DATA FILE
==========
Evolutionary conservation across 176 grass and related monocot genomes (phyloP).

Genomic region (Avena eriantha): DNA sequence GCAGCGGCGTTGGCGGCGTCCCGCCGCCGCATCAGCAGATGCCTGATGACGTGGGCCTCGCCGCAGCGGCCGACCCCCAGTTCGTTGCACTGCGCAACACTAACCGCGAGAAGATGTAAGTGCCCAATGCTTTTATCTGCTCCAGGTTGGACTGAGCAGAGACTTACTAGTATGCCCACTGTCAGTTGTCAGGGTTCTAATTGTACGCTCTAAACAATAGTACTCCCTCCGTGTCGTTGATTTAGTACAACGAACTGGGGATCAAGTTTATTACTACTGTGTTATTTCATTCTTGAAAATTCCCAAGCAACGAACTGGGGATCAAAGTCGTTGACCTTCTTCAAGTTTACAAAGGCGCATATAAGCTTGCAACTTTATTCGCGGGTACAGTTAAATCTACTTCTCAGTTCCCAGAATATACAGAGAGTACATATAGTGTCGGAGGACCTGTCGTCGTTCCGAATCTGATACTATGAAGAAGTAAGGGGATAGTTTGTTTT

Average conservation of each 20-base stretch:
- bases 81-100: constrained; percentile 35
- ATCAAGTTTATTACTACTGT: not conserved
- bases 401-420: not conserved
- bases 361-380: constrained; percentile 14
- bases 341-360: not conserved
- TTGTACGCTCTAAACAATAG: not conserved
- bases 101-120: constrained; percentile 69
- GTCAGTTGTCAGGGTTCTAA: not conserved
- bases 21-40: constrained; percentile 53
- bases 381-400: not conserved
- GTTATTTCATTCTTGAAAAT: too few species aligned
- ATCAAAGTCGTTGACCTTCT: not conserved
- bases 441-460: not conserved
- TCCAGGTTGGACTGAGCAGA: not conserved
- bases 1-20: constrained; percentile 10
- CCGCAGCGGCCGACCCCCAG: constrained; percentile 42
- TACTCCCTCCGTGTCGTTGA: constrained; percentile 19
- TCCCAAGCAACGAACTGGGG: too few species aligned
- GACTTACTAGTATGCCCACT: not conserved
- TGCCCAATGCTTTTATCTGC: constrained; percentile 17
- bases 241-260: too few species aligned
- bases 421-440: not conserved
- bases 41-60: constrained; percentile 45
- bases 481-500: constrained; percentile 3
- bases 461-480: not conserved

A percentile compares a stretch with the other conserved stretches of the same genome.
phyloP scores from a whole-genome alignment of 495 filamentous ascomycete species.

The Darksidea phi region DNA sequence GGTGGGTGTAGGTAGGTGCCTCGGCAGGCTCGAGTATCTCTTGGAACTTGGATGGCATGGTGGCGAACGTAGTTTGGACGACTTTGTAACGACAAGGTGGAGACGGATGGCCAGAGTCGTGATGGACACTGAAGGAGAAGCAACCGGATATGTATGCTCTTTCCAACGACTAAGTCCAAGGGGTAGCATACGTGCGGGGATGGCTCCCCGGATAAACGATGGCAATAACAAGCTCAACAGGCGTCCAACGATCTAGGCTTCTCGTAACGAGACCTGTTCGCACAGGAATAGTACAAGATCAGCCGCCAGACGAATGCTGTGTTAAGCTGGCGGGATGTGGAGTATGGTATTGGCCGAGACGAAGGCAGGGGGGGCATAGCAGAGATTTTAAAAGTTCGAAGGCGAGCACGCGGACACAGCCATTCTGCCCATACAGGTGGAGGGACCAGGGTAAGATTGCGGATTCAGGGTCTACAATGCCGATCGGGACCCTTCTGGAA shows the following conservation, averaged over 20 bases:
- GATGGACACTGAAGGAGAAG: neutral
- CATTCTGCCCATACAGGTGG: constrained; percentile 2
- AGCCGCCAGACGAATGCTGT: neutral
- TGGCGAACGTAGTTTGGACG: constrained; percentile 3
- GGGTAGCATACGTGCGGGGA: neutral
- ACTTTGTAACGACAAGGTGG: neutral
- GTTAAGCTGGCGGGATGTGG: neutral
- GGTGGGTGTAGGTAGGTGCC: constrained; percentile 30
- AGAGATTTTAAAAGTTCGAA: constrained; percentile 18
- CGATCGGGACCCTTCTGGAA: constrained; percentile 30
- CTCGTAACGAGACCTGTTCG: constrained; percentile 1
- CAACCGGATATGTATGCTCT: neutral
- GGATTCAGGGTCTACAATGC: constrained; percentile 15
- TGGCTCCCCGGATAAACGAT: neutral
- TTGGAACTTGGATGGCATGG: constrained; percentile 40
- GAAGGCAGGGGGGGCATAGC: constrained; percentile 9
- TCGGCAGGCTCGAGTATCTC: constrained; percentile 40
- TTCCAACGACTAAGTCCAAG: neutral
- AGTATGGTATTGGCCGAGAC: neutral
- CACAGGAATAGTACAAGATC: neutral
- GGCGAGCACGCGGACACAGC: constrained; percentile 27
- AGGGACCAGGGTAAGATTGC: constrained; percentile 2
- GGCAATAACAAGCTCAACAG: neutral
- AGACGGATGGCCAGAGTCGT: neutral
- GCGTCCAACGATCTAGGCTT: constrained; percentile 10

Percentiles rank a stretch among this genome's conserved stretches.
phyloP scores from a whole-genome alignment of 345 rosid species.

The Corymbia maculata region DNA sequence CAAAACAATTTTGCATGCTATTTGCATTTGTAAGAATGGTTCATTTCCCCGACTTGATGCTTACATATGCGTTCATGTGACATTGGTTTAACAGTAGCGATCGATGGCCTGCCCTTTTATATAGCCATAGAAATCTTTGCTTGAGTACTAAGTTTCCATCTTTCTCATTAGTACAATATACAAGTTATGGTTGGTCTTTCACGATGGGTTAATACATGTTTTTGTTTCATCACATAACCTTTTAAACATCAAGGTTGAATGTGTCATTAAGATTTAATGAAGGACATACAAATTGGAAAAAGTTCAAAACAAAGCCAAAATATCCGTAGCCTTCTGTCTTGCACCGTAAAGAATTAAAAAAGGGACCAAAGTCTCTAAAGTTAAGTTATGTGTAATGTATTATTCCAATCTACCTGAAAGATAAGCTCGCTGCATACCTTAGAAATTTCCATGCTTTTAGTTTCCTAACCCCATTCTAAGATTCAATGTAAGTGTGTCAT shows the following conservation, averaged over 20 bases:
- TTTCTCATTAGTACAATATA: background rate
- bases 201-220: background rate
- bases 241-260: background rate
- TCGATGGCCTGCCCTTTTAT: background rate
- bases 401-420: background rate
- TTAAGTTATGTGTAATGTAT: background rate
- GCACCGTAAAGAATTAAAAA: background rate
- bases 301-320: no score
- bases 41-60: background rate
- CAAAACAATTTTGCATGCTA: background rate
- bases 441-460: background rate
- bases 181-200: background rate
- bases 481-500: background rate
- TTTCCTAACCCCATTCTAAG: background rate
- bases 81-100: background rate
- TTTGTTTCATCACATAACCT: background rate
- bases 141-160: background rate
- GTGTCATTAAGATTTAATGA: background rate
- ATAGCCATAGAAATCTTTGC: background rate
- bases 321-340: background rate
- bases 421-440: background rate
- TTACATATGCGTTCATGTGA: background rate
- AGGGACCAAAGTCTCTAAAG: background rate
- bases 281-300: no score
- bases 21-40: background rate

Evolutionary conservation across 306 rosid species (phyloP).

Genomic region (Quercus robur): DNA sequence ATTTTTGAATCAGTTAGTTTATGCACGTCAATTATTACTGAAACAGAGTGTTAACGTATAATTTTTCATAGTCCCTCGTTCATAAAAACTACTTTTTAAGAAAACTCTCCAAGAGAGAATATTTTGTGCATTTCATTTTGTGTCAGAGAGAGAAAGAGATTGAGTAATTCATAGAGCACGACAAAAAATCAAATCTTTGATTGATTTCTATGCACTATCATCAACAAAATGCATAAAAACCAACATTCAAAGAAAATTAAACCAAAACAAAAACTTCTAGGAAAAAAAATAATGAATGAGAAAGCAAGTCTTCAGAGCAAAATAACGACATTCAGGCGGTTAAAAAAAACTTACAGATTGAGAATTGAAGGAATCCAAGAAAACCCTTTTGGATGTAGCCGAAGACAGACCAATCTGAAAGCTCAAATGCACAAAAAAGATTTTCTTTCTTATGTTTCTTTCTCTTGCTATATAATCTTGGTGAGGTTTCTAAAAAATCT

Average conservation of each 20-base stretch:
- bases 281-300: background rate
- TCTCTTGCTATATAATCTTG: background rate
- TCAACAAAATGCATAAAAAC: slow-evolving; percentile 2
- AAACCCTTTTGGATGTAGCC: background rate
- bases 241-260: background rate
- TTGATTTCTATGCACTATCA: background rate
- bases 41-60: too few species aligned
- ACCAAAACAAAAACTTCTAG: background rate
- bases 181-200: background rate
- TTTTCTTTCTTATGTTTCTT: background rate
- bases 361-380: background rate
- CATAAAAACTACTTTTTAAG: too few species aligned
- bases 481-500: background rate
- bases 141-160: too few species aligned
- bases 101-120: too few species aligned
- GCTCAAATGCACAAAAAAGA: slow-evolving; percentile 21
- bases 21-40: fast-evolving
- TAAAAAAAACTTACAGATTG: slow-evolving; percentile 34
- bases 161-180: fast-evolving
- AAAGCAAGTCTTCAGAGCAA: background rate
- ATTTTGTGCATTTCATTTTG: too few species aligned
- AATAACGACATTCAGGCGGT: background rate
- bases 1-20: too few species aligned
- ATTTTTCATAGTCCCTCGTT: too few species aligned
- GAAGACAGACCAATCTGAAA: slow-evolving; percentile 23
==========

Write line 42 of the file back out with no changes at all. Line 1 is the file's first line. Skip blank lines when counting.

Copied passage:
- CTCGTAACGAGACCTGTTCG: constrained; percentile 1